Cat in the Stax: The Season of Pizza?
By Ethan Shea
You know October is the month of ghosts and ghouls, but did you know it’s also National Pizza Month? Neither did I, but it’s fitting, as I’ve been fortunate enough to enjoy some quality pies as of late.
Back home in Connecticut, there’s heated debate over who makes the best pizza. In fact, pizza restaurants from New Haven, Conn., are almost always included in lists concerning the best pizza in the country. Some of the most popular pizza producers in New Haven are Sally’s, Modern, and Frank Pepe’s.
All these restaurants serve “New Haven-style” pizza (or apizza), which is a thin-crust, coal-fired Neapolitan pie. A signature dish in New Haven is white clam pizza, a pie that is topped with fresh clams, garlic, oregano, olive oil, and grated cheese. You can order this pizza with mozzarella cheese if you’d like, but it’s discouraged because adding too much cheese makes this dish heavy.
Frank Pepe’s is the origin of this sort of pizza, and they are so adamant about using fresh clams that if there are none available, they simply do not serve white clam pizza. Canned clams just won’t do.
I recently visited Modern Apizza and thoroughly enjoyed my experience. I tried the white clam, pepperoni, and Margherita pizzas, all of which were delicious. However, I have to say the white clam pizza is undoubtedly my favorite.
It seems like there’s an endless variety of pizzas. New Haven-style, New York-style, Detroit-style, Chicago-style deep-dish, Sicilian, and Hawaiian pizzas are just a few types of pizza available. There’s even Altoona-style pizza, which originated in the Altoona Hotel of Altoona, Pa. This pizza is known for using Sicilian style bread and being topped with salami, peppers, and (shockingly) American cheese.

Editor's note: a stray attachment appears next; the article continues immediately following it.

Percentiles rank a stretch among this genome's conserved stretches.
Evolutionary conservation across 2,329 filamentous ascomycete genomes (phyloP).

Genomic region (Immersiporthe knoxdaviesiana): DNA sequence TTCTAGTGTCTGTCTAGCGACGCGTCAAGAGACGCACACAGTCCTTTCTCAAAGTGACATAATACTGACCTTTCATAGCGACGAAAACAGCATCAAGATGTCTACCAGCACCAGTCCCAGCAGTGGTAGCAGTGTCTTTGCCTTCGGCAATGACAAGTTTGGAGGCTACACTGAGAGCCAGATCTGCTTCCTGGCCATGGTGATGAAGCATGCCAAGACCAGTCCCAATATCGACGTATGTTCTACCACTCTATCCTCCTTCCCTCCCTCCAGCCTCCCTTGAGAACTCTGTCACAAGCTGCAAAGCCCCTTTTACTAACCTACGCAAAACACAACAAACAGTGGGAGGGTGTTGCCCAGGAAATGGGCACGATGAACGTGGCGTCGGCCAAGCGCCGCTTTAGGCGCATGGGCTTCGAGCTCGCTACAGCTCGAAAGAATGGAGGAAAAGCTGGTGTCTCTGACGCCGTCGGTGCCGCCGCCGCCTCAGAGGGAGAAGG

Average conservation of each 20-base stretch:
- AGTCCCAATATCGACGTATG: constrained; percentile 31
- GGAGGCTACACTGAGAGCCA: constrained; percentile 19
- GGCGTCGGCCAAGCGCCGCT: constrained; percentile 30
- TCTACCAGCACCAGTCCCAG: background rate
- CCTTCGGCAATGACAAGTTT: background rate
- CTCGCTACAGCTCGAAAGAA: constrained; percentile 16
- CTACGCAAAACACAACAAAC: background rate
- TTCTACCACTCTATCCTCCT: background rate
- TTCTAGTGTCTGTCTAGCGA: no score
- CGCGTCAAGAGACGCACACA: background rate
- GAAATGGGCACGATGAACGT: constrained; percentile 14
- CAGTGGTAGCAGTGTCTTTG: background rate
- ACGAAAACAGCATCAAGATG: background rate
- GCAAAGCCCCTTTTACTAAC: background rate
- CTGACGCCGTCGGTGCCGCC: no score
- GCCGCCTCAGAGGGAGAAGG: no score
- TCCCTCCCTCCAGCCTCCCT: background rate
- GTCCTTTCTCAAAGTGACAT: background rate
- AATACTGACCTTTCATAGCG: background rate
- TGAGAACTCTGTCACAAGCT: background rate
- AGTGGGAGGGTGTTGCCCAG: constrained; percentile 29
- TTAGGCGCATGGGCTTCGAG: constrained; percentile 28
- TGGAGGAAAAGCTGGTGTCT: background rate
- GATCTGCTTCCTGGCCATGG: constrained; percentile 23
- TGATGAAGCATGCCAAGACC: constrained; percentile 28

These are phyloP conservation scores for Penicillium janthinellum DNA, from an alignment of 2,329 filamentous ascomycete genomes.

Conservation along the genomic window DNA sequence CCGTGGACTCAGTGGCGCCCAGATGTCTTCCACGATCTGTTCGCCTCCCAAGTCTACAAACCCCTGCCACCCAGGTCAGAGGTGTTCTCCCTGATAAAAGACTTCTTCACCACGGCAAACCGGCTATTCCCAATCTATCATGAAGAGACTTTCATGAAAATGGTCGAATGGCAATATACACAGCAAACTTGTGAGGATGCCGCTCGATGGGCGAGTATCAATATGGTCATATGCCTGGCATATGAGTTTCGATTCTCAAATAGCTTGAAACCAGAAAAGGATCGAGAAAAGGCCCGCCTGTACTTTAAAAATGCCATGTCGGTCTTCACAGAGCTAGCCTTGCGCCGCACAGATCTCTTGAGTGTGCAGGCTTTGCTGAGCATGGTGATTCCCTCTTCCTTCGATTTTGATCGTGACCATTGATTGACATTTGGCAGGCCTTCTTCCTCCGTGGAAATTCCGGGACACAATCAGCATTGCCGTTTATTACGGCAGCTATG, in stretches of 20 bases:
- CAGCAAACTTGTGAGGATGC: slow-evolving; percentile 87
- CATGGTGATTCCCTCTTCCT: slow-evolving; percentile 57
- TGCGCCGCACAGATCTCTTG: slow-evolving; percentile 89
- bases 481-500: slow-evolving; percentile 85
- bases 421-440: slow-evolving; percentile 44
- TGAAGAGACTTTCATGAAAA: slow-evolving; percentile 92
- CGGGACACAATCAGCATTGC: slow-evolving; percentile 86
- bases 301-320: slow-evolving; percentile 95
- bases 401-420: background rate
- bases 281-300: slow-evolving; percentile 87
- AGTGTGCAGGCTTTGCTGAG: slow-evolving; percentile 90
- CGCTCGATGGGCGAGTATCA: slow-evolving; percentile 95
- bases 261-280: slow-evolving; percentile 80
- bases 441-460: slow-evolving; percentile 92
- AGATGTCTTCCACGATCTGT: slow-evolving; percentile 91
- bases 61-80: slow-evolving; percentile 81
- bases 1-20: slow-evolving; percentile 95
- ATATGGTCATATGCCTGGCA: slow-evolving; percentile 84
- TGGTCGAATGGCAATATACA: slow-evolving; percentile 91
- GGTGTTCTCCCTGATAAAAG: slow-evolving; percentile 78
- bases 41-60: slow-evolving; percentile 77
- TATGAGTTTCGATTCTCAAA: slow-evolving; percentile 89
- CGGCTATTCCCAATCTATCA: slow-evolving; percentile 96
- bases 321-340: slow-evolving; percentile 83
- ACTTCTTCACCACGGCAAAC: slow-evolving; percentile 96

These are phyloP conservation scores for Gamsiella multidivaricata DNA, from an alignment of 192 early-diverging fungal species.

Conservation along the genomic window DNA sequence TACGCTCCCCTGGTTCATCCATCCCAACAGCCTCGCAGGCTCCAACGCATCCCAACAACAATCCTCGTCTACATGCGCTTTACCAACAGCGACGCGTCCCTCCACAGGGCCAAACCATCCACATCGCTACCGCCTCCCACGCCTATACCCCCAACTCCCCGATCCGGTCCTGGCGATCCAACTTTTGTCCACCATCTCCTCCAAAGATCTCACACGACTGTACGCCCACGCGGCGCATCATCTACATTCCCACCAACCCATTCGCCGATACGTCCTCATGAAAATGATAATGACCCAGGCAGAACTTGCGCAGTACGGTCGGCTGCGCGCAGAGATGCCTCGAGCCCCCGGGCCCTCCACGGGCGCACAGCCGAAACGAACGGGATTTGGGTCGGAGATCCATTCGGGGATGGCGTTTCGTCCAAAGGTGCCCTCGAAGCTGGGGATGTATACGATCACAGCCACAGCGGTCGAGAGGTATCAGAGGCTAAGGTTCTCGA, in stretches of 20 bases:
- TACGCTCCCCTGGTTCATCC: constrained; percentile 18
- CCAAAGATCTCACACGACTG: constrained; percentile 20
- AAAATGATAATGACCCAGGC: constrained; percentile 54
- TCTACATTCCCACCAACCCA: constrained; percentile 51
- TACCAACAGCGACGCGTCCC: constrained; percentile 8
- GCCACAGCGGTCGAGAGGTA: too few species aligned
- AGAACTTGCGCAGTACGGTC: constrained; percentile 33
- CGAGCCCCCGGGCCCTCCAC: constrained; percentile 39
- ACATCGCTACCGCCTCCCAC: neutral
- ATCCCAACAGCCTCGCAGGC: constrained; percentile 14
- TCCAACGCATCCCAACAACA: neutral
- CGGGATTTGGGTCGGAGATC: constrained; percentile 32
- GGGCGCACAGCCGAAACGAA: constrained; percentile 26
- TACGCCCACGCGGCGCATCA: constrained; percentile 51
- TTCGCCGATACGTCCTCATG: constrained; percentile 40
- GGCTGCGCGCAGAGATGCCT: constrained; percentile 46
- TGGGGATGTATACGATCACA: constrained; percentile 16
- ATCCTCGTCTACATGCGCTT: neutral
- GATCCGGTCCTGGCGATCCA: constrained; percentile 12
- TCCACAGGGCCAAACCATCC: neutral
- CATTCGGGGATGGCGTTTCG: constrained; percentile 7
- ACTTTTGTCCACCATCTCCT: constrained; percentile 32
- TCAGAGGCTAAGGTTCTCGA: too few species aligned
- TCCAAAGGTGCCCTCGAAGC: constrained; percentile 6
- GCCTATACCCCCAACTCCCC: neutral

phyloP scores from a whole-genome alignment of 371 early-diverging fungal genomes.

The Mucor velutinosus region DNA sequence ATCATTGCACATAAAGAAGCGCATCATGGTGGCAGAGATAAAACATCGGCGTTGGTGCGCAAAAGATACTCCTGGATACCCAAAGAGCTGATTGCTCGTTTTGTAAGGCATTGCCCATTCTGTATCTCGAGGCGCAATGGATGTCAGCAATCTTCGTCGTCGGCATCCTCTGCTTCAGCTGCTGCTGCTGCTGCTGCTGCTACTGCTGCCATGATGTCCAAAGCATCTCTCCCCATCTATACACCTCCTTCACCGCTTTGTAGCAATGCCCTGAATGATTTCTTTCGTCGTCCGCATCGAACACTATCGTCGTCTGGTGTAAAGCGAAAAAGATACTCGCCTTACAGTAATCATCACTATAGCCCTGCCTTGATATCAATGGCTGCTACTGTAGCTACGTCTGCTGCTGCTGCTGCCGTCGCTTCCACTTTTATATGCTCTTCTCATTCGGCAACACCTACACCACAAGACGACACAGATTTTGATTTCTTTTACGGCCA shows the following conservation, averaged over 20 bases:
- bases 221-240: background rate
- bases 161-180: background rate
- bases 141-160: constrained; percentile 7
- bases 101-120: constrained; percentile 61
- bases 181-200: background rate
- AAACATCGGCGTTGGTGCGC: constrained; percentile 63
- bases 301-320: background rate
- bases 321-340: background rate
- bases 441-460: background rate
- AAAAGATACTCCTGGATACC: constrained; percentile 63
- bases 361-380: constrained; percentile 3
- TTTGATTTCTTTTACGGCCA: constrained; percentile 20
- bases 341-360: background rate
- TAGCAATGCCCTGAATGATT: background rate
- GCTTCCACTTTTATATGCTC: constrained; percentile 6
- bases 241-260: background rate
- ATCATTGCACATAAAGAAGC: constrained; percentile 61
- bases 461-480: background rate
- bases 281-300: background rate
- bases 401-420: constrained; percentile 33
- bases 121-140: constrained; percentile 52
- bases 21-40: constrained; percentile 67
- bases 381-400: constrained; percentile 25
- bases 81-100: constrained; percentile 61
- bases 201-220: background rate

Let us know what your favorite pizza place is in the comments below! Are you a fan of classic New York-style pizzas, or would you rather support Villanova’s home state by digging into a slice of Altoona pizza?
If you’d like to learn more about pizza, from cooking it for yourself to the history of the dish, check out some of these resources at the Library:
- Pizza Recipes, Stories, History, Places, People, Love – Thom and James Elliot
- Pizza Czar: Recipes and Know-How from a World-Traveling Pizza Chef – Anthony Falco
- Pizza City: The Ultimate Guide to New York’s Favorite Food – Peter Genovese
- Pizza Camp: Recipes from Pizzeria Beddia – Joe Beddia
Ethan Shea is a graduate student in the English Department at Villanova University and Graduate Assistant at Falvey Memorial Library.
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